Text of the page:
We are privy to a phone call that sets the remaining plot into motion. Ray, who is about to go crazy in the hitmen’s small hotel room waiting for their boss to call, goes on a date with Chloe (hilarity ensues, but I don’t have space for it here), and Ken waits for Harry to ring. He does, and in the course of a six minute unbroken tracking shot that reaffirms Brendan Gleeson as one of the treasures of modern film, we find out why Ken and Ray have been sent to Bruges. Harry wanted to “do something nice for the boy” before Ken kills him, which he is to do at the earliest possible convenience. “You can’t kill a kid and expect to get away with it,” Harry offers. Harry is, among other things, a man of principle. Ken is now torn between following his boss’s order and killing his friend, or protecting Ray and probably getting knocked off himself for disobeying. After a brief series of events, he chooses the latter.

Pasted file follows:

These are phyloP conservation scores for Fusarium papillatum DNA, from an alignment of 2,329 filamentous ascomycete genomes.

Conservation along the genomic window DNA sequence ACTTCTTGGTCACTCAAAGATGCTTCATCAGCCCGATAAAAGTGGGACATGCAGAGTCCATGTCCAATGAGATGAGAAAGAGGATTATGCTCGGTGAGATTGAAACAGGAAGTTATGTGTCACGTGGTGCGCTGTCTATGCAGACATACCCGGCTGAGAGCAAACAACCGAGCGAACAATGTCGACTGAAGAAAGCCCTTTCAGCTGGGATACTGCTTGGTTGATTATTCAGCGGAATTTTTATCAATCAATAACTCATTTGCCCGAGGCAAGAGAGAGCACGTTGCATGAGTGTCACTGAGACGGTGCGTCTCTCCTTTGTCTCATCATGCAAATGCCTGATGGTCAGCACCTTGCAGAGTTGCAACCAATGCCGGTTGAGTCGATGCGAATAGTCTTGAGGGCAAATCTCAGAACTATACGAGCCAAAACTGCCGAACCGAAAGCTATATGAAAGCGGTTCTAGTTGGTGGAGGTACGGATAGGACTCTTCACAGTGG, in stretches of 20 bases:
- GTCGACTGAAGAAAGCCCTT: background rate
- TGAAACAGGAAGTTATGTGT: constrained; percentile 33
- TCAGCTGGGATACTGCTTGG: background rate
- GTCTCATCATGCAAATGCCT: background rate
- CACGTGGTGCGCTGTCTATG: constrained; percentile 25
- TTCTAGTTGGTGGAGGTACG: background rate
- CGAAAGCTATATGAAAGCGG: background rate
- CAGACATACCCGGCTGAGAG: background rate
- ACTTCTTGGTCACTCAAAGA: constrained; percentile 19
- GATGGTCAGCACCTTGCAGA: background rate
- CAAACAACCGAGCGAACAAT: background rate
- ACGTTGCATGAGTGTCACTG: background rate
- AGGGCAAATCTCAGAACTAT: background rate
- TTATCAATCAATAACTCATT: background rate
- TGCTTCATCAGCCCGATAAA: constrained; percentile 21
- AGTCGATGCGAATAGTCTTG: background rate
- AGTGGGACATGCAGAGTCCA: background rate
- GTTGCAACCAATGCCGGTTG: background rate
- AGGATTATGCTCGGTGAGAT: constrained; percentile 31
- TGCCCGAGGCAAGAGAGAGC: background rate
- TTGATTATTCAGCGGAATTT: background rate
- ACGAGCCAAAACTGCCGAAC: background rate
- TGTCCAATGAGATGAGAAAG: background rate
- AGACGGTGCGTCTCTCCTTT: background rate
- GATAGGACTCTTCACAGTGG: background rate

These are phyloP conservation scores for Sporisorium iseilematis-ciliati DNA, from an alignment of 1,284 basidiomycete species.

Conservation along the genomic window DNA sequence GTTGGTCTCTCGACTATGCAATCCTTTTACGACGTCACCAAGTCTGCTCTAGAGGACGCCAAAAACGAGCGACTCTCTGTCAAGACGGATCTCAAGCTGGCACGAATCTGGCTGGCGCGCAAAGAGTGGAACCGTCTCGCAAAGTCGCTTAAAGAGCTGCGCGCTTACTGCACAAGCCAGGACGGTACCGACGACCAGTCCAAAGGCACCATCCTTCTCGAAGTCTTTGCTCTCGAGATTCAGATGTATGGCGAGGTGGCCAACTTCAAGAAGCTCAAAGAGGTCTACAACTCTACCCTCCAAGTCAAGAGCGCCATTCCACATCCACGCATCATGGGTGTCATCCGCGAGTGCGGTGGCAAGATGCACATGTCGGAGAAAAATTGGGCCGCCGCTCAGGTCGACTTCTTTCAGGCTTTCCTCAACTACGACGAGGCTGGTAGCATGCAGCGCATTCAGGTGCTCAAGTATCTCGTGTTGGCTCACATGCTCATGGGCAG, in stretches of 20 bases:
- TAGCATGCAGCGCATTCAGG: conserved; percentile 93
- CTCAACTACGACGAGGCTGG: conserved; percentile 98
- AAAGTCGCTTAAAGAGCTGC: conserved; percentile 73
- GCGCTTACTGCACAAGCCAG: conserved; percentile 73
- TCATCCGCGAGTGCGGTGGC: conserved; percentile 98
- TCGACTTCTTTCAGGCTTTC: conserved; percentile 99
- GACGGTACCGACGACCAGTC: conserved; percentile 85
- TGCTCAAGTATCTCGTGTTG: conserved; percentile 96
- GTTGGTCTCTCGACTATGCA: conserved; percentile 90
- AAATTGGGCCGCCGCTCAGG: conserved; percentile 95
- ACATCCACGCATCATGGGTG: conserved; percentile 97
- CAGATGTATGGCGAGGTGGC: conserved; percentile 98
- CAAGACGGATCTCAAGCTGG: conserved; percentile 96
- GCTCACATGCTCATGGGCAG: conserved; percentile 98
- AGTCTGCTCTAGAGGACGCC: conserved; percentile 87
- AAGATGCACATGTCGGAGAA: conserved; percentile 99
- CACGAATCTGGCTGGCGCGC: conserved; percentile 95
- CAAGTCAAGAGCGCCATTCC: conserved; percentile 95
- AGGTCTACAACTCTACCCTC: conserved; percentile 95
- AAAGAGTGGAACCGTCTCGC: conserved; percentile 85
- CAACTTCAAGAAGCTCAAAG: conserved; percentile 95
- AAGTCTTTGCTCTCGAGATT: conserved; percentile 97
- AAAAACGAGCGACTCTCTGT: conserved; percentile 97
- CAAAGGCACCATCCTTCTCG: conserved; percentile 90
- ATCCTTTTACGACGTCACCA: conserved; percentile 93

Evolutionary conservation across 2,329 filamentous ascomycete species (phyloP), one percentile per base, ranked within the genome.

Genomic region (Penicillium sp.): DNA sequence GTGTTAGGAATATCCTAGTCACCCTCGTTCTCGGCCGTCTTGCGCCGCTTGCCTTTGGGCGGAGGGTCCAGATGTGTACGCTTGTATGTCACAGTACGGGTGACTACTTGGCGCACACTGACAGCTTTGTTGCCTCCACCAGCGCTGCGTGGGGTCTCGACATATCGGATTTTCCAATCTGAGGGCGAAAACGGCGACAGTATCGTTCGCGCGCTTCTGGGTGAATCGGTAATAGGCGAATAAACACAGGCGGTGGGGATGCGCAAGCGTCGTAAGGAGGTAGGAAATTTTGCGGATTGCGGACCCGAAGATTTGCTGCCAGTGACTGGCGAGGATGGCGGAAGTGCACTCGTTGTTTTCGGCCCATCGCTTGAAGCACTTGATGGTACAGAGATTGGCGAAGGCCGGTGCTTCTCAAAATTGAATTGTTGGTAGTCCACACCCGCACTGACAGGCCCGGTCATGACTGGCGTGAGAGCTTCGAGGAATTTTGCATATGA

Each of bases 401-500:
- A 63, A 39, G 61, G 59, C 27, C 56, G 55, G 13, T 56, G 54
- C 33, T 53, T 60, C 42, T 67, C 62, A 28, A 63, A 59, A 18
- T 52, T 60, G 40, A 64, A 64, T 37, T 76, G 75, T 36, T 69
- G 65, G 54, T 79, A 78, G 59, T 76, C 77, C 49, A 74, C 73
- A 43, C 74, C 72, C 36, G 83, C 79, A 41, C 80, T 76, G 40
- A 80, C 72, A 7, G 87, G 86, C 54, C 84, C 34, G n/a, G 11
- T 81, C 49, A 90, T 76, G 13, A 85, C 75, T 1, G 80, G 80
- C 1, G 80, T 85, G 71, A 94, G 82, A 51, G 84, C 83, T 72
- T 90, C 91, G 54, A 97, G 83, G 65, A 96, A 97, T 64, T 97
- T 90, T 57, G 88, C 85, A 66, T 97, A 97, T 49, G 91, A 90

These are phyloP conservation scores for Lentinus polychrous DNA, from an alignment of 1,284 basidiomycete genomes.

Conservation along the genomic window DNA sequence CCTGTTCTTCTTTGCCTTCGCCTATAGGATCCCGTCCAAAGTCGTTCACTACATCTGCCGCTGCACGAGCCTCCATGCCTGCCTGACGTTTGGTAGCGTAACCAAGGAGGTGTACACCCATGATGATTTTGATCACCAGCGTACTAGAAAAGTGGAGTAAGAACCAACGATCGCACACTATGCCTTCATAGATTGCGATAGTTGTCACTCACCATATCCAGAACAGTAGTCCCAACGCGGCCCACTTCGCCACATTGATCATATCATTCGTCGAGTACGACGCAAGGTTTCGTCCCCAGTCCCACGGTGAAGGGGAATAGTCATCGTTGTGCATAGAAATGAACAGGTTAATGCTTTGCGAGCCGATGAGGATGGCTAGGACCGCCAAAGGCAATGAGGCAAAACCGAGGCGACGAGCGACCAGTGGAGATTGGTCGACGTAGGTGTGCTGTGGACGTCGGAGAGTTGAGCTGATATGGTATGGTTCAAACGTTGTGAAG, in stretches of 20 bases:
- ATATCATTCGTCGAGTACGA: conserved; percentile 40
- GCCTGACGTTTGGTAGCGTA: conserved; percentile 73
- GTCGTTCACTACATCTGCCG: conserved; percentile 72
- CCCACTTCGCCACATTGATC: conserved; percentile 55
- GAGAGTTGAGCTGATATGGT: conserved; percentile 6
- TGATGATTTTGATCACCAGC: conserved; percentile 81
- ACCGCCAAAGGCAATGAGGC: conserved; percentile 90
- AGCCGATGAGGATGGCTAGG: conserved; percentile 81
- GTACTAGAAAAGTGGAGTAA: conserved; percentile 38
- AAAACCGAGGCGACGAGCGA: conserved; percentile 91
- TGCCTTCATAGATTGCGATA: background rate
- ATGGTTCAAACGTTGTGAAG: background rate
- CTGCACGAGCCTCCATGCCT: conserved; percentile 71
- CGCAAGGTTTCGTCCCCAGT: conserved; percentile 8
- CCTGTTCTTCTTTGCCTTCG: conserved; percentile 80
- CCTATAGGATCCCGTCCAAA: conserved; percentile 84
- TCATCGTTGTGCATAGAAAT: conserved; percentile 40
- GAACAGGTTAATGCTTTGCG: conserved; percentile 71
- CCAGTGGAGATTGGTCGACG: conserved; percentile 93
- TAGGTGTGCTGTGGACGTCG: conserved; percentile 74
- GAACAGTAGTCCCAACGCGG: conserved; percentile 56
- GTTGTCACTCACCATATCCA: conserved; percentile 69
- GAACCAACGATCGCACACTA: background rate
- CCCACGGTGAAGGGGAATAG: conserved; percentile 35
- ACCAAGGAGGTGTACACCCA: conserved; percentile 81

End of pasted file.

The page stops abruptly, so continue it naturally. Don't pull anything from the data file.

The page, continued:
He puts Ray on a train going God knows where (none of the characters do), and calls Harry to tell him about it. He tells him he knows Harry’s going to have to do what he has to do, but he just couldn’t go through with it, because Ray still has the capacity to change. Harry can’t have that and heads to Bruges to kill Ken. What neither of them know is that Ray ends up back there himself. It seems he can’t escape the Belgian city.
I suppose it’s time now to discuss Bruges itself, because it’s as much a character in the story as any of its inhabitants and visitors. Writer and director Martin McDonagh achieves a sense of place that is found far too infrequently in modern films. Like Tokyo in Sofia Coppola’s brilliant Lost in Translation, we are aware that this story could not take place anywhere but just where it does. Bruges comes to represent a variety of things to the characters, but to Ray it is purgatory, a place he is stuck waiting, alone with his guilt, wondering what comes next, not as bad as it could be but not where he wants to be. He would take hell and punishment over this unresolved existence. He says as much in the final words of the movie.